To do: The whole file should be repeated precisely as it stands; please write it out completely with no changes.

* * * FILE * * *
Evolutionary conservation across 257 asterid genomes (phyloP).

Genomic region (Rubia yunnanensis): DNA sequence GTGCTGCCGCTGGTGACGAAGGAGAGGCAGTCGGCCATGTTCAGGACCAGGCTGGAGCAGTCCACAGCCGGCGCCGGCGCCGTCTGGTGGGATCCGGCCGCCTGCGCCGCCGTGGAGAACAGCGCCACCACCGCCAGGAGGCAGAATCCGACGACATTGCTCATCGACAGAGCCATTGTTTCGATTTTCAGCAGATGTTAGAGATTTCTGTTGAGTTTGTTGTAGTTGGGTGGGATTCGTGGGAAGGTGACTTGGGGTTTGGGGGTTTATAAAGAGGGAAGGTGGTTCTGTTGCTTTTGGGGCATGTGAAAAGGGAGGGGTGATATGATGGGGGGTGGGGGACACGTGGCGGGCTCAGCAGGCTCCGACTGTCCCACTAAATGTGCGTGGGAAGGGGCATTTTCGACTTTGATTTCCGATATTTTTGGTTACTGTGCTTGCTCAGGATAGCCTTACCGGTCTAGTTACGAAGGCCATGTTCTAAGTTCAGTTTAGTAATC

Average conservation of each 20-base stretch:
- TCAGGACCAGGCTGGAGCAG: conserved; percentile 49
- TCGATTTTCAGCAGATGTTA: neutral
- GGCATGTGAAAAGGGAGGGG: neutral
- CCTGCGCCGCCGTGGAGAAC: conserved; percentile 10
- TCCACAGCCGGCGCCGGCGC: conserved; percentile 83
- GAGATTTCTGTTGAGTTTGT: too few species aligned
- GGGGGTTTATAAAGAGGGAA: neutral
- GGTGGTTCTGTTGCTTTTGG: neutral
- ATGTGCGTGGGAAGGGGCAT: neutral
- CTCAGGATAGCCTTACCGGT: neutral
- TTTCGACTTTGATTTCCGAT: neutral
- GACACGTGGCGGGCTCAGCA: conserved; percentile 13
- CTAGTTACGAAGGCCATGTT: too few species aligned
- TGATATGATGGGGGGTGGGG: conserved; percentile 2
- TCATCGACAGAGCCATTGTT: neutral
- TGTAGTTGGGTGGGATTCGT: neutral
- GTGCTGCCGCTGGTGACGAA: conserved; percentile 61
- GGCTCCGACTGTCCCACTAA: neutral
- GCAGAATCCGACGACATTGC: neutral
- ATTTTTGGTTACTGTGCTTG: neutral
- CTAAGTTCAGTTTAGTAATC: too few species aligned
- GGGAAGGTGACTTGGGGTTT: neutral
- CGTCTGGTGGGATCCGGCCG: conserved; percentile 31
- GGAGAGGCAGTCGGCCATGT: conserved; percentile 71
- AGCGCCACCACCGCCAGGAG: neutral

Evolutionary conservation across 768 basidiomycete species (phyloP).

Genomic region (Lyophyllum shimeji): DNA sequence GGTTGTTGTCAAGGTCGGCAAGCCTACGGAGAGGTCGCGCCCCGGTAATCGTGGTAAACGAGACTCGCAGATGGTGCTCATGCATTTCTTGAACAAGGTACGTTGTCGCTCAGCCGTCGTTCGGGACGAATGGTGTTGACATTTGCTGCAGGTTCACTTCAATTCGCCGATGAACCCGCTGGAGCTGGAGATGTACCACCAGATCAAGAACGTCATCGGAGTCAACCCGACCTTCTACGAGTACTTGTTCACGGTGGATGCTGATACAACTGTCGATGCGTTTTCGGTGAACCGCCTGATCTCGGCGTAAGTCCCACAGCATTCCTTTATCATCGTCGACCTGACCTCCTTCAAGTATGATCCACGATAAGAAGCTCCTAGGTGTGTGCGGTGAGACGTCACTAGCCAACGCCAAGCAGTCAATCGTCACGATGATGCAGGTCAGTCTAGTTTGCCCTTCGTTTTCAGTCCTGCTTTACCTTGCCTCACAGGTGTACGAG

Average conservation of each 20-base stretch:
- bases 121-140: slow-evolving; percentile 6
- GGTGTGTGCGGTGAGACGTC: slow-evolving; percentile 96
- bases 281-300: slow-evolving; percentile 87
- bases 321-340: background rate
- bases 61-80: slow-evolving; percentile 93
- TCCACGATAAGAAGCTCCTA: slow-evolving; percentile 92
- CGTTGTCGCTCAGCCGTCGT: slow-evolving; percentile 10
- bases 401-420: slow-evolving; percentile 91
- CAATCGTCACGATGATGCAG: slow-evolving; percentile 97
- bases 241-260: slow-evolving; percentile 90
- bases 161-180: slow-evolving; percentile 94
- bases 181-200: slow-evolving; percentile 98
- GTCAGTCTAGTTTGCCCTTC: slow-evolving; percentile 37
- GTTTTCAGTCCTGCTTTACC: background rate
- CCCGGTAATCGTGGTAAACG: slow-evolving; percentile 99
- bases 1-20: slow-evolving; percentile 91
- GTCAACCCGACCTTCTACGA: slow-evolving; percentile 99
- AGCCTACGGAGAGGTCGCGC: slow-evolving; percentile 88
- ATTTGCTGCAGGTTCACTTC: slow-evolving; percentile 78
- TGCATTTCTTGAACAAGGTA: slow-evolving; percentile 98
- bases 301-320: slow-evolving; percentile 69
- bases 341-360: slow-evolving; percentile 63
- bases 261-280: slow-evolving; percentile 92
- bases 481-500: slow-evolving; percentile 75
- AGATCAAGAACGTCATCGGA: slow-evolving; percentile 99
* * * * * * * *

Evolutionary conservation across 257 asterid genomes (phyloP).

Genomic region (Rubia yunnanensis): DNA sequence GTGCTGCCGCTGGTGACGAAGGAGAGGCAGTCGGCCATGTTCAGGACCAGGCTGGAGCAGTCCACAGCCGGCGCCGGCGCCGTCTGGTGGGATCCGGCCGCCTGCGCCGCCGTGGAGAACAGCGCCACCACCGCCAGGAGGCAGAATCCGACGACATTGCTCATCGACAGAGCCATTGTTTCGATTTTCAGCAGATGTTAGAGATTTCTGTTGAGTTTGTTGTAGTTGGGTGGGATTCGTGGGAAGGTGACTTGGGGTTTGGGGGTTTATAAAGAGGGAAGGTGGTTCTGTTGCTTTTGGGGCATGTGAAAAGGGAGGGGTGATATGATGGGGGGTGGGGGACACGTGGCGGGCTCAGCAGGCTCCGACTGTCCCACTAAATGTGCGTGGGAAGGGGCATTTTCGACTTTGATTTCCGATATTTTTGGTTACTGTGCTTGCTCAGGATAGCCTTACCGGTCTAGTTACGAAGGCCATGTTCTAAGTTCAGTTTAGTAATC

Average conservation of each 20-base stretch:
- TCAGGACCAGGCTGGAGCAG: conserved; percentile 49
- TCGATTTTCAGCAGATGTTA: neutral
- GGCATGTGAAAAGGGAGGGG: neutral
- CCTGCGCCGCCGTGGAGAAC: conserved; percentile 10
- TCCACAGCCGGCGCCGGCGC: conserved; percentile 83
- GAGATTTCTGTTGAGTTTGT: too few species aligned
- GGGGGTTTATAAAGAGGGAA: neutral
- GGTGGTTCTGTTGCTTTTGG: neutral
- ATGTGCGTGGGAAGGGGCAT: neutral
- CTCAGGATAGCCTTACCGGT: neutral
- TTTCGACTTTGATTTCCGAT: neutral
- GACACGTGGCGGGCTCAGCA: conserved; percentile 13
- CTAGTTACGAAGGCCATGTT: too few species aligned
- TGATATGATGGGGGGTGGGG: conserved; percentile 2
- TCATCGACAGAGCCATTGTT: neutral
- TGTAGTTGGGTGGGATTCGT: neutral
- GTGCTGCCGCTGGTGACGAA: conserved; percentile 61
- GGCTCCGACTGTCCCACTAA: neutral
- GCAGAATCCGACGACATTGC: neutral
- ATTTTTGGTTACTGTGCTTG: neutral
- CTAAGTTCAGTTTAGTAATC: too few species aligned
- GGGAAGGTGACTTGGGGTTT: neutral
- CGTCTGGTGGGATCCGGCCG: conserved; percentile 31
- GGAGAGGCAGTCGGCCATGT: conserved; percentile 71
- AGCGCCACCACCGCCAGGAG: neutral

Evolutionary conservation across 768 basidiomycete species (phyloP).

Genomic region (Lyophyllum shimeji): DNA sequence GGTTGTTGTCAAGGTCGGCAAGCCTACGGAGAGGTCGCGCCCCGGTAATCGTGGTAAACGAGACTCGCAGATGGTGCTCATGCATTTCTTGAACAAGGTACGTTGTCGCTCAGCCGTCGTTCGGGACGAATGGTGTTGACATTTGCTGCAGGTTCACTTCAATTCGCCGATGAACCCGCTGGAGCTGGAGATGTACCACCAGATCAAGAACGTCATCGGAGTCAACCCGACCTTCTACGAGTACTTGTTCACGGTGGATGCTGATACAACTGTCGATGCGTTTTCGGTGAACCGCCTGATCTCGGCGTAAGTCCCACAGCATTCCTTTATCATCGTCGACCTGACCTCCTTCAAGTATGATCCACGATAAGAAGCTCCTAGGTGTGTGCGGTGAGACGTCACTAGCCAACGCCAAGCAGTCAATCGTCACGATGATGCAGGTCAGTCTAGTTTGCCCTTCGTTTTCAGTCCTGCTTTACCTTGCCTCACAGGTGTACGAG

Average conservation of each 20-base stretch:
- bases 121-140: slow-evolving; percentile 6
- GGTGTGTGCGGTGAGACGTC: slow-evolving; percentile 96
- bases 281-300: slow-evolving; percentile 87
- bases 321-340: background rate
- bases 61-80: slow-evolving; percentile 93
- TCCACGATAAGAAGCTCCTA: slow-evolving; percentile 92
- CGTTGTCGCTCAGCCGTCGT: slow-evolving; percentile 10
- bases 401-420: slow-evolving; percentile 91
- CAATCGTCACGATGATGCAG: slow-evolving; percentile 97
- bases 241-260: slow-evolving; percentile 90
- bases 161-180: slow-evolving; percentile 94
- bases 181-200: slow-evolving; percentile 98
- GTCAGTCTAGTTTGCCCTTC: slow-evolving; percentile 37
- GTTTTCAGTCCTGCTTTACC: background rate
- CCCGGTAATCGTGGTAAACG: slow-evolving; percentile 99
- bases 1-20: slow-evolving; percentile 91
- GTCAACCCGACCTTCTACGA: slow-evolving; percentile 99
- AGCCTACGGAGAGGTCGCGC: slow-evolving; percentile 88
- ATTTGCTGCAGGTTCACTTC: slow-evolving; percentile 78
- TGCATTTCTTGAACAAGGTA: slow-evolving; percentile 98
- bases 301-320: slow-evolving; percentile 69
- bases 341-360: slow-evolving; percentile 63
- bases 261-280: slow-evolving; percentile 92
- bases 481-500: slow-evolving; percentile 75
- AGATCAAGAACGTCATCGGA: slow-evolving; percentile 99